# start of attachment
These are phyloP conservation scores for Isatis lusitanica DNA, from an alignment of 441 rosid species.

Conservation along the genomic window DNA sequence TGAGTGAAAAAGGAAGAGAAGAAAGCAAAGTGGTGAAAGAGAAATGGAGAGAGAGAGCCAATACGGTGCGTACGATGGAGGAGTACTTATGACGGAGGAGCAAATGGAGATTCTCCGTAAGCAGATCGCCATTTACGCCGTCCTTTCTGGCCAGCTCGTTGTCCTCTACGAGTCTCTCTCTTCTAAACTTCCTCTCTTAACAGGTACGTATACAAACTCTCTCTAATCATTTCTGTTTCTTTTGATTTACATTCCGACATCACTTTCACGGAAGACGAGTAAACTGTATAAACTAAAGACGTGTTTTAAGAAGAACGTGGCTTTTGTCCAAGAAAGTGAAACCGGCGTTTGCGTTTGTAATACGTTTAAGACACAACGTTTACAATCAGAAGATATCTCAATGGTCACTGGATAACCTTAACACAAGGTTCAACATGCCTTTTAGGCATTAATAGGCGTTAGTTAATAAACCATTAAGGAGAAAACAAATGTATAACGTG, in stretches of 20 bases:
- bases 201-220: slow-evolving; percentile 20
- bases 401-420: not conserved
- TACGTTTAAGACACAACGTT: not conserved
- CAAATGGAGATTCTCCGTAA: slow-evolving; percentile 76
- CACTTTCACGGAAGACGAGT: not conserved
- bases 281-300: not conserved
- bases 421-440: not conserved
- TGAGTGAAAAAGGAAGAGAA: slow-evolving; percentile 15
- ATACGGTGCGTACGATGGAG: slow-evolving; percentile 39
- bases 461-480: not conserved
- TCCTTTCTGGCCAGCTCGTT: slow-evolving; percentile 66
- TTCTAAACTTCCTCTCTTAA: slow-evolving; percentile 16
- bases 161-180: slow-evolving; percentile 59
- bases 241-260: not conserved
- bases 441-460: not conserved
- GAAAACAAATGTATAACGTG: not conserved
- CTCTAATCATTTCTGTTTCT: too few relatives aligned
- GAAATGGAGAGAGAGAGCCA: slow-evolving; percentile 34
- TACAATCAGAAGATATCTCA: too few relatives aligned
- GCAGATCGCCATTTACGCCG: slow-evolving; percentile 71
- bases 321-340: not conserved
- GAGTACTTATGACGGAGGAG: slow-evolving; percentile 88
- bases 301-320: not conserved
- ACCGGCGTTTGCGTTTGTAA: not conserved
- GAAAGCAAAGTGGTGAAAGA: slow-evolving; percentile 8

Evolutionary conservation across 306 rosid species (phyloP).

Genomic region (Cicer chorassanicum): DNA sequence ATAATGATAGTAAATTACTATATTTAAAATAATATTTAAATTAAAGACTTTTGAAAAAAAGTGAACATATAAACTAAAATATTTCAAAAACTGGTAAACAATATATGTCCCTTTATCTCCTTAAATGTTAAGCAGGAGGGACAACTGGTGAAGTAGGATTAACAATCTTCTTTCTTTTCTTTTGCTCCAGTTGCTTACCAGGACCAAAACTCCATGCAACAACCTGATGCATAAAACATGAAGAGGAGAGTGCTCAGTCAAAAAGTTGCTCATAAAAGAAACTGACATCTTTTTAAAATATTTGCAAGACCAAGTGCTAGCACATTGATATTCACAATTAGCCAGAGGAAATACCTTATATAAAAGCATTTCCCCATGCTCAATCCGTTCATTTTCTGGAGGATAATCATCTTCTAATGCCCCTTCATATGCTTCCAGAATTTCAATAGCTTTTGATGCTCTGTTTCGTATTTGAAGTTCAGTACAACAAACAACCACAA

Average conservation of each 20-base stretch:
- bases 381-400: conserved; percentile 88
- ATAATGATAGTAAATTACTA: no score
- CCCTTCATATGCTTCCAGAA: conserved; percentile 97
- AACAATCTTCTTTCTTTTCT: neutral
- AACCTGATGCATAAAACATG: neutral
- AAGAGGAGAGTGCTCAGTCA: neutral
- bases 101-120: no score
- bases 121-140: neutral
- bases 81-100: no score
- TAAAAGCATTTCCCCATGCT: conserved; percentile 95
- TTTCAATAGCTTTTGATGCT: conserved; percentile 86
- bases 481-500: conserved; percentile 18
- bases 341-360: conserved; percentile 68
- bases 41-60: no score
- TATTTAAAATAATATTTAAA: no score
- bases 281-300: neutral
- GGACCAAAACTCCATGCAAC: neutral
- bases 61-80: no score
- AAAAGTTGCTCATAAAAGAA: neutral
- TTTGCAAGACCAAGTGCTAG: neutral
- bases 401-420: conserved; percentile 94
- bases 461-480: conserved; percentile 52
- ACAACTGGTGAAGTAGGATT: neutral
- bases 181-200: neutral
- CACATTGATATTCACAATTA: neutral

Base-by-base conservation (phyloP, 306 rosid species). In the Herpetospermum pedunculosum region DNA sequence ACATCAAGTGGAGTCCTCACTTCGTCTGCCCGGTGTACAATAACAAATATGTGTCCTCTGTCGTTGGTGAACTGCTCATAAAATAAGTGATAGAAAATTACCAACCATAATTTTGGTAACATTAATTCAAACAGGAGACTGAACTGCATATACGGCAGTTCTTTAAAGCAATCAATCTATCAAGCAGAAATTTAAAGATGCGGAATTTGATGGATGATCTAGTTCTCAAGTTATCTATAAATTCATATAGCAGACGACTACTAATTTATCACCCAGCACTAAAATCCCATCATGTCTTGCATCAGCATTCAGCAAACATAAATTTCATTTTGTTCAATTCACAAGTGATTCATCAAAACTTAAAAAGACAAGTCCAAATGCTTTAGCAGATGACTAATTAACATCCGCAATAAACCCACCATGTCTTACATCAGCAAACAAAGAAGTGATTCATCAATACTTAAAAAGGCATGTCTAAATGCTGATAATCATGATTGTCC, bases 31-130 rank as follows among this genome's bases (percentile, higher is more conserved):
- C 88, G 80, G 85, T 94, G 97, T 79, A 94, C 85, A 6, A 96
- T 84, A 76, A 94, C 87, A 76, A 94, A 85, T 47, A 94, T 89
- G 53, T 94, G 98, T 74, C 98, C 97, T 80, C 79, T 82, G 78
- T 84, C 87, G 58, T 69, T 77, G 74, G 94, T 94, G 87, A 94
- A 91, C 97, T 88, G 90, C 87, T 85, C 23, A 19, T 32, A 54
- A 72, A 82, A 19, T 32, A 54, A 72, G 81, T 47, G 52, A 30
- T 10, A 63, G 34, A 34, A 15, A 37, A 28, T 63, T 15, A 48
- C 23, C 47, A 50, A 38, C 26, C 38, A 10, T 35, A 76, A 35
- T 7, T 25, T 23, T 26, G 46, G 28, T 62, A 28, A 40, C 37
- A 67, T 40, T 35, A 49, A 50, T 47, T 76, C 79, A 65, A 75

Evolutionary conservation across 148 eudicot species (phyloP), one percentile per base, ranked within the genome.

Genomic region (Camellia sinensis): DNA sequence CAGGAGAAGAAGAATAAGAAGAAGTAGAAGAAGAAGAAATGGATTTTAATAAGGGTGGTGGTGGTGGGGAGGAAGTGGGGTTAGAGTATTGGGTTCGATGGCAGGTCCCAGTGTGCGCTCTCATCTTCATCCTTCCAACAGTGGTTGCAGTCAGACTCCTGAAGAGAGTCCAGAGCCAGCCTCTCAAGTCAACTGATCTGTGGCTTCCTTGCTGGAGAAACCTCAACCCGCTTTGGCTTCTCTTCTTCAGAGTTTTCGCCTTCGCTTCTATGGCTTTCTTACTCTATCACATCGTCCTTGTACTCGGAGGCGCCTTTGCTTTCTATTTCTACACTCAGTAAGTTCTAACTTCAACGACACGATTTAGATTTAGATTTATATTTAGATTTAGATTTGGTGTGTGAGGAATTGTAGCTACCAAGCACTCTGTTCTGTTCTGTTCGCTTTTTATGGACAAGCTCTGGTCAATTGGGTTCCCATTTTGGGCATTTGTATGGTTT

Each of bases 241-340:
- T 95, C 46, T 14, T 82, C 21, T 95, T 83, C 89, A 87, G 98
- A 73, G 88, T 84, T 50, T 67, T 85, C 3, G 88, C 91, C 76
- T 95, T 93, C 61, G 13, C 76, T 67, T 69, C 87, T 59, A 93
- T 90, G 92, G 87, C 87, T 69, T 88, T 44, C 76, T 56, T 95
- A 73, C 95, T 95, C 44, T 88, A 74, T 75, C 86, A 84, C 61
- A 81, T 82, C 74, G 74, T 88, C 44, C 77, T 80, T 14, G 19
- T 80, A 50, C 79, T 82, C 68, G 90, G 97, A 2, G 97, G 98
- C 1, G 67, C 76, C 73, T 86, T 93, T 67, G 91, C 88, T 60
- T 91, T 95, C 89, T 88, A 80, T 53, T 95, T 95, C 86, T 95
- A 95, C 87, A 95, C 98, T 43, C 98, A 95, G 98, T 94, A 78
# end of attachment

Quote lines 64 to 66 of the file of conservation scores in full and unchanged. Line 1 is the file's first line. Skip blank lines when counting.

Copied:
- C 23, C 47, A 50, A 38, C 26, C 38, A 10, T 35, A 76, A 35
- T 7, T 25, T 23, T 26, G 46, G 28, T 62, A 28, A 40, C 37
- A 67, T 40, T 35, A 49, A 50, T 47, T 76, C 79, A 65, A 75